Friday, December 16, 2011

Zynga, Nexon Go Public

This week saw two big on-line gaming companies, go public with initial public offerings (IPO) worth over $1 billion.   U.S.-based Zynga, makers of Farmville, raised $1 billion with an IPO of 100 million shares at $10 each.  The Tokyo-based Nexon, creators of Maple Story, raised approximately $1.2 billion with a sale of 70 million shares at 1,300 yen, or approximately $16.90 per share. 

I know I've played too much Eve Online when I can draw a CCP analogy between the Icelandic space vikings and the two IPOs.  Zynga's Farmville invites a comparison to Eve's Planetary Interaction, especially the first iteration of PI which was a clickfest, just like Farmville.  Zynga reminds me of CCP CEP Hilmar Veigar Petursson before the launch of Incarna.  Way overconfident.  The $10 share price was at the top end of the predicted is potentially a disaster in the making for purchasers of the stock, with analysts already predicting a sharp drop in price. 
Arvind Bhatia, an analyst at Sterne Agee, played the roll of bitter vet and placed a "sell" rating on Zynga stock before the stock begins trading on NASDAQ today.
“'Farmville, the company’s flagship title which helped generate hyper-growth in the past, has peaked and the other titles are coming on line at a much slower pace,' the analyst wrote in a note to clients Tuesday.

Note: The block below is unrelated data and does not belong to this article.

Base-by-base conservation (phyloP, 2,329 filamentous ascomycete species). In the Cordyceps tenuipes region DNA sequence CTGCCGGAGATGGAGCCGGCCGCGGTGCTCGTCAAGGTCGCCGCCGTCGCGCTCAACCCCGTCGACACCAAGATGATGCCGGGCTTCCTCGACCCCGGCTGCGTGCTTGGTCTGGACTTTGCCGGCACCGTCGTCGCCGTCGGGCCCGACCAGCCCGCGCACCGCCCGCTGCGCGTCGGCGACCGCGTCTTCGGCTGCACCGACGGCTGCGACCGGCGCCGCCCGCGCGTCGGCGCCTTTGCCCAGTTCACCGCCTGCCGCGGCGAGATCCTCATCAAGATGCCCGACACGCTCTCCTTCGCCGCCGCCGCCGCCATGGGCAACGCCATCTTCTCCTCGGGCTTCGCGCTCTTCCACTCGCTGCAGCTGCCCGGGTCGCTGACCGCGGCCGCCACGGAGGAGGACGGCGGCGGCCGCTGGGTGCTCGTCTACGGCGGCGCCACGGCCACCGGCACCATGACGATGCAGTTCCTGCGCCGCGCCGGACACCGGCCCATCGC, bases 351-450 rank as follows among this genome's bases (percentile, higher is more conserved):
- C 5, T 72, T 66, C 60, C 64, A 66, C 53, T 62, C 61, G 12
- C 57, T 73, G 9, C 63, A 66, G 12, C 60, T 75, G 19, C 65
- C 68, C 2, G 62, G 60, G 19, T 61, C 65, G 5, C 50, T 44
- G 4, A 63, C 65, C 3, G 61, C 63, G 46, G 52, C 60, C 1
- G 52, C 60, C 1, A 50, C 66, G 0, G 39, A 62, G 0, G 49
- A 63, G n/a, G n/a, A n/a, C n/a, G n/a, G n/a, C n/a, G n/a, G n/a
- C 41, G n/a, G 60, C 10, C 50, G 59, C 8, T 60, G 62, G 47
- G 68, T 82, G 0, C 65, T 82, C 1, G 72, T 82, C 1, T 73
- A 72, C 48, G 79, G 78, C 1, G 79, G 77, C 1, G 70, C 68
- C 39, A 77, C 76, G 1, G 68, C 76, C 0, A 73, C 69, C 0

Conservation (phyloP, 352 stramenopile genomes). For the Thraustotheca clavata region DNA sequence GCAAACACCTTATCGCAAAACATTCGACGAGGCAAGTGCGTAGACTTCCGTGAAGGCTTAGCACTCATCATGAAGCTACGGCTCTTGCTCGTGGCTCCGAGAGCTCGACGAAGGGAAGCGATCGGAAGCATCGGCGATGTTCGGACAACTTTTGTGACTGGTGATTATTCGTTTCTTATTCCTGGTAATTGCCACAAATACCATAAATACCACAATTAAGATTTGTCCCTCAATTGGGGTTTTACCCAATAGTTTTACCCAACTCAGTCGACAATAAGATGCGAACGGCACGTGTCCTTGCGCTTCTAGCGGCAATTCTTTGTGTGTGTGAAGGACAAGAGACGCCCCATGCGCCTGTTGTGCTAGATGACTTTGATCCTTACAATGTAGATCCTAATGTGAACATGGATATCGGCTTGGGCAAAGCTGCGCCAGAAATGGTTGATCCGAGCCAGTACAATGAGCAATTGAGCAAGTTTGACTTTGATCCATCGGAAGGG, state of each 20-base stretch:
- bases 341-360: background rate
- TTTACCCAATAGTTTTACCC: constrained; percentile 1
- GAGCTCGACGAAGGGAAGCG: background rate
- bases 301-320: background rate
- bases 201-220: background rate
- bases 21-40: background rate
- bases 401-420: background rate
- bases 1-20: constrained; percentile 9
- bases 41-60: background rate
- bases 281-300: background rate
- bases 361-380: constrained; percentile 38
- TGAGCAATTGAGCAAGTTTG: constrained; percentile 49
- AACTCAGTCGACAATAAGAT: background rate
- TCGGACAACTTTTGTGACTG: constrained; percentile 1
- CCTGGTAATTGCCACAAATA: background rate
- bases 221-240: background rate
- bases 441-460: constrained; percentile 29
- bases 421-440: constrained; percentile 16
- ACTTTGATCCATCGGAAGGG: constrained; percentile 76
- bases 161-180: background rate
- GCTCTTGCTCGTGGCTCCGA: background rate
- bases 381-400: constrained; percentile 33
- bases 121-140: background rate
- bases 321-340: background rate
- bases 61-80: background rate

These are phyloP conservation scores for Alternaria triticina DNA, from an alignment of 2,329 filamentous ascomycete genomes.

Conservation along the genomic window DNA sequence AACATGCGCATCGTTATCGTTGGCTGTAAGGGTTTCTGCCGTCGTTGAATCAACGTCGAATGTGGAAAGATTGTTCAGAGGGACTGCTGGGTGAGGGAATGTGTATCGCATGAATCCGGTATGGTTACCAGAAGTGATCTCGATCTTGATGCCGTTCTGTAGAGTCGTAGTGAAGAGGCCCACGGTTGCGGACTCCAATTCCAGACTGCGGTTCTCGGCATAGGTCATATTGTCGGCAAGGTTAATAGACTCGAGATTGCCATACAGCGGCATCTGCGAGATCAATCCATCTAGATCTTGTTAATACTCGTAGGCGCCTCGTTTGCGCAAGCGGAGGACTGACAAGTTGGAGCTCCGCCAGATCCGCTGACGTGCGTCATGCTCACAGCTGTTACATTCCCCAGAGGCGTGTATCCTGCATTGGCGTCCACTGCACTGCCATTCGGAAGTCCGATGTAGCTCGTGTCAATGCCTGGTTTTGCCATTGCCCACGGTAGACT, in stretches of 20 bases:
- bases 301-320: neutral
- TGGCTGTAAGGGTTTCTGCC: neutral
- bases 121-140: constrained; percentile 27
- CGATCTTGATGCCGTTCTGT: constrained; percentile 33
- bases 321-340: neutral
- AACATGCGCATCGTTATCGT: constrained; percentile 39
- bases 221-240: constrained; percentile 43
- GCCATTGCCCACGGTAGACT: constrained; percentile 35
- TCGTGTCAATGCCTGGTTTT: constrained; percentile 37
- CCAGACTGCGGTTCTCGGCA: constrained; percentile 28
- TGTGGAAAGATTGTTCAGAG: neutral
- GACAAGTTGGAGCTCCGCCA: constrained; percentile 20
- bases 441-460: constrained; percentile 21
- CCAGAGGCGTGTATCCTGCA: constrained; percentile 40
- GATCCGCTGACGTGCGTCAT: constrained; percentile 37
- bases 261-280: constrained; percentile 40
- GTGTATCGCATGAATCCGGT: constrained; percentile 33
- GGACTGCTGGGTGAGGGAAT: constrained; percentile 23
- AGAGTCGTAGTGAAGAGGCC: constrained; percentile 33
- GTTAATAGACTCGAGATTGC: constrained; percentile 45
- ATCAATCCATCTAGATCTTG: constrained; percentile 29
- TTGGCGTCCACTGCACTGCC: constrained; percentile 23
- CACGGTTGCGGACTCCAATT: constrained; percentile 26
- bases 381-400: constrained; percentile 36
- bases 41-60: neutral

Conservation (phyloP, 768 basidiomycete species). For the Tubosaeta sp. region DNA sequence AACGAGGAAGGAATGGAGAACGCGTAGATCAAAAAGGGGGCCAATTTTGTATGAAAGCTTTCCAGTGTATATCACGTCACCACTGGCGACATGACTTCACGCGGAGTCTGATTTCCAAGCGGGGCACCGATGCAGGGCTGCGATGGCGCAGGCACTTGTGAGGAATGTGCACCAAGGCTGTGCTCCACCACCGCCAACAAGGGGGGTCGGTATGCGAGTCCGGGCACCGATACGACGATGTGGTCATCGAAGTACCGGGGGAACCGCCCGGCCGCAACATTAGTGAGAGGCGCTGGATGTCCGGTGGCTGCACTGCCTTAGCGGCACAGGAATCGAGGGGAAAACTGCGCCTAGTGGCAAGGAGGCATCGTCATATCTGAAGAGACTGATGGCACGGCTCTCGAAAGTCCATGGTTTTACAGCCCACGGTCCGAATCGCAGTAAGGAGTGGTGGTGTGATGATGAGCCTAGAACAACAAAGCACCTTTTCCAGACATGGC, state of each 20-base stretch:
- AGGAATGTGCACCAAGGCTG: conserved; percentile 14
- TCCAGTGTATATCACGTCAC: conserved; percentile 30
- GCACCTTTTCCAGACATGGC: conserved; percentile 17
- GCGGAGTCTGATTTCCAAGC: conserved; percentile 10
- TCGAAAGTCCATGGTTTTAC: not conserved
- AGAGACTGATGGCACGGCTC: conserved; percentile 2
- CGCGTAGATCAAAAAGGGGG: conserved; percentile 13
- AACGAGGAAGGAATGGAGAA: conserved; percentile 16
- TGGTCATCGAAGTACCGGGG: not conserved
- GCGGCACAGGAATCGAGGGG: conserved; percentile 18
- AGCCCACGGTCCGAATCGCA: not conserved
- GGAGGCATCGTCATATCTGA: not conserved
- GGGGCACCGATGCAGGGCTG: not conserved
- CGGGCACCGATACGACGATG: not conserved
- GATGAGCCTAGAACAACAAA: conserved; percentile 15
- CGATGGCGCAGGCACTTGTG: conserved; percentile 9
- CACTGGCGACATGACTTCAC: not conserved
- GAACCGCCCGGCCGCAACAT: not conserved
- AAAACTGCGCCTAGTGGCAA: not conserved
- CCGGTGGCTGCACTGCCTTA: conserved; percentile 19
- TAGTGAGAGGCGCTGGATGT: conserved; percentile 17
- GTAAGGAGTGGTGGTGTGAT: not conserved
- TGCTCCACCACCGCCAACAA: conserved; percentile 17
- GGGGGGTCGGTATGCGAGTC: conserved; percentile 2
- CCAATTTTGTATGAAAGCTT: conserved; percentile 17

“'While we believe in the potential for social games, we think Zynga’s growth is slowing even faster than what is obvious at first. Its margins are under pressure, and free cash flow has been declining recently; thus we believe the implied valuation in the IPO is not justified.'”
Nexon, the company CCP has hired to bring Eve Online client to the Japanese market, on the other hand plays the role of Hilmar after the Summer of Rage and bases its price on reality.  The price reflected a price to earnings (P/E) ratio of 17:1, which while a bit high, is reasonable.  The price slipped 2.3% on the first day of trading on the Tokyo Stock Exchange down to 1270 yen, but analysts are positive.  The Wall Street Journal reported that:
"Deutsche Securities initiated Nexon at Hold with a Y1,400 target price, saying that while shares have already largely priced in current growth, expansion onto smartphone and social networking site platforms will be a key point going forward."
And according to one analyst explained the first day price drop this way:
"'Part of the problem is that they priced it at fair value, so it wasn't going to come on at a huge premium,' said David Gibson, an analyst at Macquarie Capital Securities in Tokyo, also noting some Nexon shareholders were allowed to offload their holdings immediately."
So we have two game companies, one that is over-hyping itself looking to cash in on its main product before the buzz goes away and the other trying to base its business on reality.  The situation really does sound like CCP in 2011 to me.

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